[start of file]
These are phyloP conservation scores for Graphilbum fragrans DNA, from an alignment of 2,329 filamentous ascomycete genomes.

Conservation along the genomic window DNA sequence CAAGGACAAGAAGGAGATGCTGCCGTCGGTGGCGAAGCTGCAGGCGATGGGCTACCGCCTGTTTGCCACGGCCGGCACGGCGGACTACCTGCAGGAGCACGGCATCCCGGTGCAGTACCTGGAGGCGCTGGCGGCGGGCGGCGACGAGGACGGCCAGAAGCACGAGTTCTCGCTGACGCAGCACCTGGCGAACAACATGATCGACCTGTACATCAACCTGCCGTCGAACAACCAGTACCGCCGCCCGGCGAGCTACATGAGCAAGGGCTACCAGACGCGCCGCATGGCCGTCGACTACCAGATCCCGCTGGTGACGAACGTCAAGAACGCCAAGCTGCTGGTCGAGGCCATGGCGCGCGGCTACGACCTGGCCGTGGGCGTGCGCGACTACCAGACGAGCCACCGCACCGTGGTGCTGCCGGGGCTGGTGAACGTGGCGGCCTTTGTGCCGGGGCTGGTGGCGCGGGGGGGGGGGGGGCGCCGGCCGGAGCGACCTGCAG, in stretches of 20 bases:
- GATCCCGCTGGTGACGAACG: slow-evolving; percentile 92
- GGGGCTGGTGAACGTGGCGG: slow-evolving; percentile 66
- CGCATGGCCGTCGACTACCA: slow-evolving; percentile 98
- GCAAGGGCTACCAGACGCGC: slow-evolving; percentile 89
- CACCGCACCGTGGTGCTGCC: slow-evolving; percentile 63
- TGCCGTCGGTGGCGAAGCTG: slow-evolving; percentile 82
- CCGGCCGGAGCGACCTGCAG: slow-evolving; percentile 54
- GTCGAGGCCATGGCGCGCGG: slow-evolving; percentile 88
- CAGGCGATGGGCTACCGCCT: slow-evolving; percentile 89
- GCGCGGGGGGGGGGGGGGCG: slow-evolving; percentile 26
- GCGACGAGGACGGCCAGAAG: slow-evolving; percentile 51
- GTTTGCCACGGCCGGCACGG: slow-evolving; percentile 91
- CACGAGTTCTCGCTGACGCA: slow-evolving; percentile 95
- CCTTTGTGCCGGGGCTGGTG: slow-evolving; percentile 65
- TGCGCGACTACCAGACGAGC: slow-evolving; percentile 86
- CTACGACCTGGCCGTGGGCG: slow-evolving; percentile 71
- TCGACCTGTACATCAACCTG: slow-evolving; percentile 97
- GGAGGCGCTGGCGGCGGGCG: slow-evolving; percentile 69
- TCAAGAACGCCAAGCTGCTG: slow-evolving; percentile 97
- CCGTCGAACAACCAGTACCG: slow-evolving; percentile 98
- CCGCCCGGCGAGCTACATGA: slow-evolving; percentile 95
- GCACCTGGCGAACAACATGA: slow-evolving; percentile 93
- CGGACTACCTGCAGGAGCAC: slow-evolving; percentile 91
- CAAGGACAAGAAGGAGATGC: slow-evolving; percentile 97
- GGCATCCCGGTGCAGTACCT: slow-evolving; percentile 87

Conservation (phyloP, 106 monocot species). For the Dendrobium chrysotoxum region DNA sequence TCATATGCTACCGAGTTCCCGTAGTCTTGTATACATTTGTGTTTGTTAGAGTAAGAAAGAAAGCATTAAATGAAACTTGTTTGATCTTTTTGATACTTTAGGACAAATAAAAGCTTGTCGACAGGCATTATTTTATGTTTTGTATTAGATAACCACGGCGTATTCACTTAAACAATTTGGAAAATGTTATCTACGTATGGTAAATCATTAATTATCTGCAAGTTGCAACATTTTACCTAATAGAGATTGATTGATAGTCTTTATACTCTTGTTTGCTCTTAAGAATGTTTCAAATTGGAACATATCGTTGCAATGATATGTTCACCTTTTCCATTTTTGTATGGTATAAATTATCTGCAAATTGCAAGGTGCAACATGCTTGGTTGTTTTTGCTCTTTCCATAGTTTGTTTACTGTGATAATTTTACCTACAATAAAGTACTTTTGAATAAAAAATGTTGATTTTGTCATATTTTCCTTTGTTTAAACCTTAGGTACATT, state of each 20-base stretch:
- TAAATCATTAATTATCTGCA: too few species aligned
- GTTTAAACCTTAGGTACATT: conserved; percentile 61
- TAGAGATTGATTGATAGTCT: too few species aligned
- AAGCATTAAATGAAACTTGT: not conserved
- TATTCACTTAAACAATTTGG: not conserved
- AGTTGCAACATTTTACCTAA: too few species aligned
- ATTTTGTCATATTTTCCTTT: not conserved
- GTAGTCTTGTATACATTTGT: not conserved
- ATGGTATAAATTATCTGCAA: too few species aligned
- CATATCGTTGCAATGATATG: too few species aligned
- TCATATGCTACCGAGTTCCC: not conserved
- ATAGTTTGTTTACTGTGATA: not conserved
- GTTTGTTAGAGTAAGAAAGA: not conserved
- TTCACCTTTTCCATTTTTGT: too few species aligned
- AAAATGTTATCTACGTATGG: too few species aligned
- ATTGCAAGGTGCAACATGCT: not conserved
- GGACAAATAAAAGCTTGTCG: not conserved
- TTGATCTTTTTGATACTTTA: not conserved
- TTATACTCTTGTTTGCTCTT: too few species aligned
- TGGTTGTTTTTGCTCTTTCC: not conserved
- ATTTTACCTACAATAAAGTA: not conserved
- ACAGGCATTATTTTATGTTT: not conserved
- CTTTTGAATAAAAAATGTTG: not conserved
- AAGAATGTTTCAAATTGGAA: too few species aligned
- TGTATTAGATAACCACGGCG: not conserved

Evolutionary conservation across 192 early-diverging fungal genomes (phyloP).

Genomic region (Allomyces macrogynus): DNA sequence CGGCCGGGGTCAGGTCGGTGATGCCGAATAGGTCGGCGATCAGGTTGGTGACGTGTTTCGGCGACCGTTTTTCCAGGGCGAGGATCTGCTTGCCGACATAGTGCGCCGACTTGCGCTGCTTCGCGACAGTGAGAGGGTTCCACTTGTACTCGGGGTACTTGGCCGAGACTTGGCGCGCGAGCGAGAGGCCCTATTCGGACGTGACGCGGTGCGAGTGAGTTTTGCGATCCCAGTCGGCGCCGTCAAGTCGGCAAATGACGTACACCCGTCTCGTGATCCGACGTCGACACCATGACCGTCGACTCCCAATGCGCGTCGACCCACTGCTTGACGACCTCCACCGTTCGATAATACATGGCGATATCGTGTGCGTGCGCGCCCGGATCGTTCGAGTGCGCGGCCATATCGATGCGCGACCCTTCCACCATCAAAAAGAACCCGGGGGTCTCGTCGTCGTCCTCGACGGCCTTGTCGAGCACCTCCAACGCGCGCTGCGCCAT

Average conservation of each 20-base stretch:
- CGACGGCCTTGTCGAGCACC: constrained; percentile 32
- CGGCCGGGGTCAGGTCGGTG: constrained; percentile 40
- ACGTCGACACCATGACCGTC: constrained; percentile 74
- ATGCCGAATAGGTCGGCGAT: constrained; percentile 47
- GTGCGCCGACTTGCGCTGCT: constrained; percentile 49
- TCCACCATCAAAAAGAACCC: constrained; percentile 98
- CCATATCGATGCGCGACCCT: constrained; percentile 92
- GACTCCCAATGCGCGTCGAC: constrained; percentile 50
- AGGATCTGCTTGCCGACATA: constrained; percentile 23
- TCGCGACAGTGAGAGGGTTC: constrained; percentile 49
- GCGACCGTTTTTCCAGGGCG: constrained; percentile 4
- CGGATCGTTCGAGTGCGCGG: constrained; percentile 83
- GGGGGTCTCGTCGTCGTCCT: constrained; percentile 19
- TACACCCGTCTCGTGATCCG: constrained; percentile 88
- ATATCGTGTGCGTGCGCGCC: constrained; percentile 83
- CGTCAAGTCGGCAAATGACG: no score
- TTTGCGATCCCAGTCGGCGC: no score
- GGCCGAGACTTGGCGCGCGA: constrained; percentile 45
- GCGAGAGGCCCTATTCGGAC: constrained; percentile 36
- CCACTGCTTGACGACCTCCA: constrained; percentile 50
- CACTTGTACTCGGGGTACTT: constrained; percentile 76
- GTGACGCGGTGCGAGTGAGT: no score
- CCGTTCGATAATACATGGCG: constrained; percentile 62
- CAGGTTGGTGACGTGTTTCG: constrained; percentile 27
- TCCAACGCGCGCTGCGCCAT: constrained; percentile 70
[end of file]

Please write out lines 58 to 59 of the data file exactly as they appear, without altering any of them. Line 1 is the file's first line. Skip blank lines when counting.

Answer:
- CGGCCGGGGTCAGGTCGGTG: constrained; percentile 40
- ACGTCGACACCATGACCGTC: constrained; percentile 74